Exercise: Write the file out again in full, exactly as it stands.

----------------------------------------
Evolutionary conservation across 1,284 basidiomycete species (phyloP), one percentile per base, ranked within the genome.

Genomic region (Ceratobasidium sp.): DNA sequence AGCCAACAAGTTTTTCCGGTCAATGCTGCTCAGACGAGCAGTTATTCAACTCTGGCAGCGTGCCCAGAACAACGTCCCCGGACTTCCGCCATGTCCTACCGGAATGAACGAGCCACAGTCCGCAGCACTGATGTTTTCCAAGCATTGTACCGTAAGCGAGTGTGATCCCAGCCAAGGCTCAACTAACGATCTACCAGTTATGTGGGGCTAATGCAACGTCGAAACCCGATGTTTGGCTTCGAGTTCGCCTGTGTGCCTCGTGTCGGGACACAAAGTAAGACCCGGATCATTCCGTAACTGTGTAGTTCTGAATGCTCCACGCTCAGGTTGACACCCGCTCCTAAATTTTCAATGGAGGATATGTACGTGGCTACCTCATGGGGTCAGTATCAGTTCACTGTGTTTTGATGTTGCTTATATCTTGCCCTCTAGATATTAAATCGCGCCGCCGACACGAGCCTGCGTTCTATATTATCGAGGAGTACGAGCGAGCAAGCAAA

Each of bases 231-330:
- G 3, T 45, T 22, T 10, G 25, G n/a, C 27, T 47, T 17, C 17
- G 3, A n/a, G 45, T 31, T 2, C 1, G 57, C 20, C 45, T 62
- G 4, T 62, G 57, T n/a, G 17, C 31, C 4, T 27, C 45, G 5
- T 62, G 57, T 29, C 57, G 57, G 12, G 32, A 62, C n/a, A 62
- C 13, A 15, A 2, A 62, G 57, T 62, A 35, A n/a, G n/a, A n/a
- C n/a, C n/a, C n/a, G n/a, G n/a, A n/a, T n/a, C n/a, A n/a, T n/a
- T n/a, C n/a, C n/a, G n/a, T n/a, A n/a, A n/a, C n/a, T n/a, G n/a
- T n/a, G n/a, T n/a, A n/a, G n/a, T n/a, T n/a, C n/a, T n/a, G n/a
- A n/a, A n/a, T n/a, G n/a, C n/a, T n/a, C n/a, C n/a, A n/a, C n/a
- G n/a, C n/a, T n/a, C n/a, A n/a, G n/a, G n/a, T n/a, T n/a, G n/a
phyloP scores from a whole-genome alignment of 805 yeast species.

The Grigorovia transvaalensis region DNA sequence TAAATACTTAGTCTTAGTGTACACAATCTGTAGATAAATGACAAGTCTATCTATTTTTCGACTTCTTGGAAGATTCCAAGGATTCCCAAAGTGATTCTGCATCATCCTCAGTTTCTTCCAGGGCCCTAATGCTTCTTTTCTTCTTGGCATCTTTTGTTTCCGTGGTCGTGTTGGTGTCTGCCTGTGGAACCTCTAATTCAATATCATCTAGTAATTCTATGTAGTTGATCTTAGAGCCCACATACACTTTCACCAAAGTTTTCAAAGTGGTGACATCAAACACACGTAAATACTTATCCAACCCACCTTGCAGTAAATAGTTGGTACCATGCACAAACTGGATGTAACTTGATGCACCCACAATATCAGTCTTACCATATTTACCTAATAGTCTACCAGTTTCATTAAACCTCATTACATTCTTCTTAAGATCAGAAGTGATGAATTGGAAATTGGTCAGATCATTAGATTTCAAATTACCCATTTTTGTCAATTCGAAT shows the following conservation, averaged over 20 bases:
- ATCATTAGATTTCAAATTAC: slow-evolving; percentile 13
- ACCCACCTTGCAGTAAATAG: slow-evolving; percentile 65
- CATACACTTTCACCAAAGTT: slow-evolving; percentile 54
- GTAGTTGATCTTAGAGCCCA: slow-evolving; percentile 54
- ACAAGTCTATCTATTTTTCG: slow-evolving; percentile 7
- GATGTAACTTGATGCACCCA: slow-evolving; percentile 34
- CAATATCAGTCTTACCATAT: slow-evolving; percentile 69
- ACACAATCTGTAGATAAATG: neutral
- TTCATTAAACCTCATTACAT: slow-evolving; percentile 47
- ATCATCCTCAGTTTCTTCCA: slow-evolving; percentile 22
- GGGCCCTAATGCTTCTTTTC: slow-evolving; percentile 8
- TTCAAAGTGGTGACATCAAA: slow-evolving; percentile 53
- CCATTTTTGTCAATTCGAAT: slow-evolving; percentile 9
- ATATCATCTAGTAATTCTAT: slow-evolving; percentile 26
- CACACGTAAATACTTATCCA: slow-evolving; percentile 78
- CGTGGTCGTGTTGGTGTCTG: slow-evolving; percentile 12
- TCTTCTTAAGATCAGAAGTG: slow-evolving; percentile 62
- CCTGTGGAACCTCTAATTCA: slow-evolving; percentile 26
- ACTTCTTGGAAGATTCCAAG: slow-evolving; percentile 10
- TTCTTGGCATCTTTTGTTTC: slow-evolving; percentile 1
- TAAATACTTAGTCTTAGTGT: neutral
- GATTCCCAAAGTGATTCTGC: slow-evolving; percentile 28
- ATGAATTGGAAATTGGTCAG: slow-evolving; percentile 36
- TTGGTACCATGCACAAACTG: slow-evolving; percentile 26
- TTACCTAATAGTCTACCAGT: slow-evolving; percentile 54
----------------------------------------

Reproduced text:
Evolutionary conservation across 1,284 basidiomycete species (phyloP), one percentile per base, ranked within the genome.

Genomic region (Ceratobasidium sp.): DNA sequence AGCCAACAAGTTTTTCCGGTCAATGCTGCTCAGACGAGCAGTTATTCAACTCTGGCAGCGTGCCCAGAACAACGTCCCCGGACTTCCGCCATGTCCTACCGGAATGAACGAGCCACAGTCCGCAGCACTGATGTTTTCCAAGCATTGTACCGTAAGCGAGTGTGATCCCAGCCAAGGCTCAACTAACGATCTACCAGTTATGTGGGGCTAATGCAACGTCGAAACCCGATGTTTGGCTTCGAGTTCGCCTGTGTGCCTCGTGTCGGGACACAAAGTAAGACCCGGATCATTCCGTAACTGTGTAGTTCTGAATGCTCCACGCTCAGGTTGACACCCGCTCCTAAATTTTCAATGGAGGATATGTACGTGGCTACCTCATGGGGTCAGTATCAGTTCACTGTGTTTTGATGTTGCTTATATCTTGCCCTCTAGATATTAAATCGCGCCGCCGACACGAGCCTGCGTTCTATATTATCGAGGAGTACGAGCGAGCAAGCAAA

Each of bases 231-330:
- G 3, T 45, T 22, T 10, G 25, G n/a, C 27, T 47, T 17, C 17
- G 3, A n/a, G 45, T 31, T 2, C 1, G 57, C 20, C 45, T 62
- G 4, T 62, G 57, T n/a, G 17, C 31, C 4, T 27, C 45, G 5
- T 62, G 57, T 29, C 57, G 57, G 12, G 32, A 62, C n/a, A 62
- C 13, A 15, A 2, A 62, G 57, T 62, A 35, A n/a, G n/a, A n/a
- C n/a, C n/a, C n/a, G n/a, G n/a, A n/a, T n/a, C n/a, A n/a, T n/a
- T n/a, C n/a, C n/a, G n/a, T n/a, A n/a, A n/a, C n/a, T n/a, G n/a
- T n/a, G n/a, T n/a, A n/a, G n/a, T n/a, T n/a, C n/a, T n/a, G n/a
- A n/a, A n/a, T n/a, G n/a, C n/a, T n/a, C n/a, C n/a, A n/a, C n/a
- G n/a, C n/a, T n/a, C n/a, A n/a, G n/a, G n/a, T n/a, T n/a, G n/a
phyloP scores from a whole-genome alignment of 805 yeast species.

The Grigorovia transvaalensis region DNA sequence TAAATACTTAGTCTTAGTGTACACAATCTGTAGATAAATGACAAGTCTATCTATTTTTCGACTTCTTGGAAGATTCCAAGGATTCCCAAAGTGATTCTGCATCATCCTCAGTTTCTTCCAGGGCCCTAATGCTTCTTTTCTTCTTGGCATCTTTTGTTTCCGTGGTCGTGTTGGTGTCTGCCTGTGGAACCTCTAATTCAATATCATCTAGTAATTCTATGTAGTTGATCTTAGAGCCCACATACACTTTCACCAAAGTTTTCAAAGTGGTGACATCAAACACACGTAAATACTTATCCAACCCACCTTGCAGTAAATAGTTGGTACCATGCACAAACTGGATGTAACTTGATGCACCCACAATATCAGTCTTACCATATTTACCTAATAGTCTACCAGTTTCATTAAACCTCATTACATTCTTCTTAAGATCAGAAGTGATGAATTGGAAATTGGTCAGATCATTAGATTTCAAATTACCCATTTTTGTCAATTCGAAT shows the following conservation, averaged over 20 bases:
- ATCATTAGATTTCAAATTAC: slow-evolving; percentile 13
- ACCCACCTTGCAGTAAATAG: slow-evolving; percentile 65
- CATACACTTTCACCAAAGTT: slow-evolving; percentile 54
- GTAGTTGATCTTAGAGCCCA: slow-evolving; percentile 54
- ACAAGTCTATCTATTTTTCG: slow-evolving; percentile 7
- GATGTAACTTGATGCACCCA: slow-evolving; percentile 34
- CAATATCAGTCTTACCATAT: slow-evolving; percentile 69
- ACACAATCTGTAGATAAATG: neutral
- TTCATTAAACCTCATTACAT: slow-evolving; percentile 47
- ATCATCCTCAGTTTCTTCCA: slow-evolving; percentile 22
- GGGCCCTAATGCTTCTTTTC: slow-evolving; percentile 8
- TTCAAAGTGGTGACATCAAA: slow-evolving; percentile 53
- CCATTTTTGTCAATTCGAAT: slow-evolving; percentile 9
- ATATCATCTAGTAATTCTAT: slow-evolving; percentile 26
- CACACGTAAATACTTATCCA: slow-evolving; percentile 78
- CGTGGTCGTGTTGGTGTCTG: slow-evolving; percentile 12
- TCTTCTTAAGATCAGAAGTG: slow-evolving; percentile 62
- CCTGTGGAACCTCTAATTCA: slow-evolving; percentile 26
- ACTTCTTGGAAGATTCCAAG: slow-evolving; percentile 10
- TTCTTGGCATCTTTTGTTTC: slow-evolving; percentile 1
- TAAATACTTAGTCTTAGTGT: neutral
- GATTCCCAAAGTGATTCTGC: slow-evolving; percentile 28
- ATGAATTGGAAATTGGTCAG: slow-evolving; percentile 36
- TTGGTACCATGCACAAACTG: slow-evolving; percentile 26
- TTACCTAATAGTCTACCAGT: slow-evolving; percentile 54